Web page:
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HealthAlliance Hospital brings stroke care close to home


LEOMINSTER — HealthAlliance Hospital is bringing the highest level of stroke care to emergency room patients without them having to travel far from home.

To help improve the care of acute stroke patients and increase the likelihood that these patients receive prompt care, the Massachusetts Department of Public Health has designated HealthAlliance Hospital as a Primary Stroke Services Center. This designation is made possible by the sharing of physicians and technology with UMass Memorial Medical Center via an advanced digital video medicine service with Brain Saving Technologies (BST) of Wellesley Hills, Mass.

Hospitals that provide a Primary Stroke Service must ensure that emergency diagnostic and therapeutic services are provided by a multidisciplinary team and available 24 hours a day, seven days a week to patients presenting with symptoms of acute stroke.

The video monitoring system, also called a telemedicine system, enables on-call neurologists with expertise in stroke diagnosis and management at UMass Memorial and BST to examine and talk to an emergency patient or the family as well as the doctor in real time at HealthAlliance Hospital. A mobile unit in HealthAlliance Hospital’s emergency department is wheeled bedside so that the doctors can see the patient and make a diagnosis.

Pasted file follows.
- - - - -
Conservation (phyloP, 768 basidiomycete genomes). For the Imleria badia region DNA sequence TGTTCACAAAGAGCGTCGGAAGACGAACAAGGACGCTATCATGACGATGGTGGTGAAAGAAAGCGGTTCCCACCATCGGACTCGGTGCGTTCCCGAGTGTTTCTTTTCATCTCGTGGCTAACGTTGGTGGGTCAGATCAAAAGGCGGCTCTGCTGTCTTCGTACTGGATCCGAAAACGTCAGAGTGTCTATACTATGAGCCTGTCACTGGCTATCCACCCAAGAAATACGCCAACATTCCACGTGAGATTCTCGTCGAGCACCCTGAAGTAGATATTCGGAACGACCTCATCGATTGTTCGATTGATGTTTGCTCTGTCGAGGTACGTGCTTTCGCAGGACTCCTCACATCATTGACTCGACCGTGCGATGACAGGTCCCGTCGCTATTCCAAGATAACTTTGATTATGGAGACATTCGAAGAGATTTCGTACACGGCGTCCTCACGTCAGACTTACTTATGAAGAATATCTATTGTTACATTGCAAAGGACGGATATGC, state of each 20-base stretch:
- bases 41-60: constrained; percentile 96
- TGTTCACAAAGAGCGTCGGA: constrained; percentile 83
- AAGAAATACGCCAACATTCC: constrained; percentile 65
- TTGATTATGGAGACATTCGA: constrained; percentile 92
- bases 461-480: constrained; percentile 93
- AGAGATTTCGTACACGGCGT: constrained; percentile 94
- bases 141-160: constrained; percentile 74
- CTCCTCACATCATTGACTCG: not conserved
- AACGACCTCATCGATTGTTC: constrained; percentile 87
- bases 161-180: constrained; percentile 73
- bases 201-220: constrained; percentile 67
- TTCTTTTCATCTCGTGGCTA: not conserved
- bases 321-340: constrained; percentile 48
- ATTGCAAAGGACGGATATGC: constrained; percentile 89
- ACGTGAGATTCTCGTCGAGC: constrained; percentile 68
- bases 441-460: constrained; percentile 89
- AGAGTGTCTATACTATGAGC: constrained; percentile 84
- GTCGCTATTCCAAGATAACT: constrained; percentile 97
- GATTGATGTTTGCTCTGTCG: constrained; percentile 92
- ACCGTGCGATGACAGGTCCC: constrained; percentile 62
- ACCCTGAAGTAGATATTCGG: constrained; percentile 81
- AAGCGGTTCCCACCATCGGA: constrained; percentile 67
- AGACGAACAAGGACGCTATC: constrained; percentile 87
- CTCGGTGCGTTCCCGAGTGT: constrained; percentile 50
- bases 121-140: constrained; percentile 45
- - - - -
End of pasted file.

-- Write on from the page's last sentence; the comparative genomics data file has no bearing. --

“Community hospitals have recognized the incredible need within their communities for fast, effective treatment of stroke,” said Dr. Colin T. McDonald, founder, chief executive officer and chief medical officer of BST. “The addition of this advanced technology and 24/7 real-time access to neuro-critical care specialists provides this network of community hospitals with the resources to meet the state’s recently enacted Primary Stroke Service criteria.”

Donald Jackel, DO, Department Chairman of Emergency Services at HealthAlliance Hospital agreed, and is excited to have the Neuro Critical Care System as a backup. “During the trial run, we found it very effective in improving emergency diagnostic procedures and providing more timely treatment.”

Both the emergency room physician and neurologist also can view CT and MRI scans, enabling them to work collaboratively throughout the patient care process. Once a diagnosis is made, the doctors decide on the most effective treatment plan, hoping to quickly lessen the symptoms and outcomes of the stroke. HealthAlliance Hospital and UMass Memorial doctors assist in assessment, diagnosis and treatment recommendations.

Stroke is the third leading cause of death in the United States. In 2005, Americans will pay about $57 billion for stroke-related medical costs and disability. It is a leading cause of severe, long-term disability.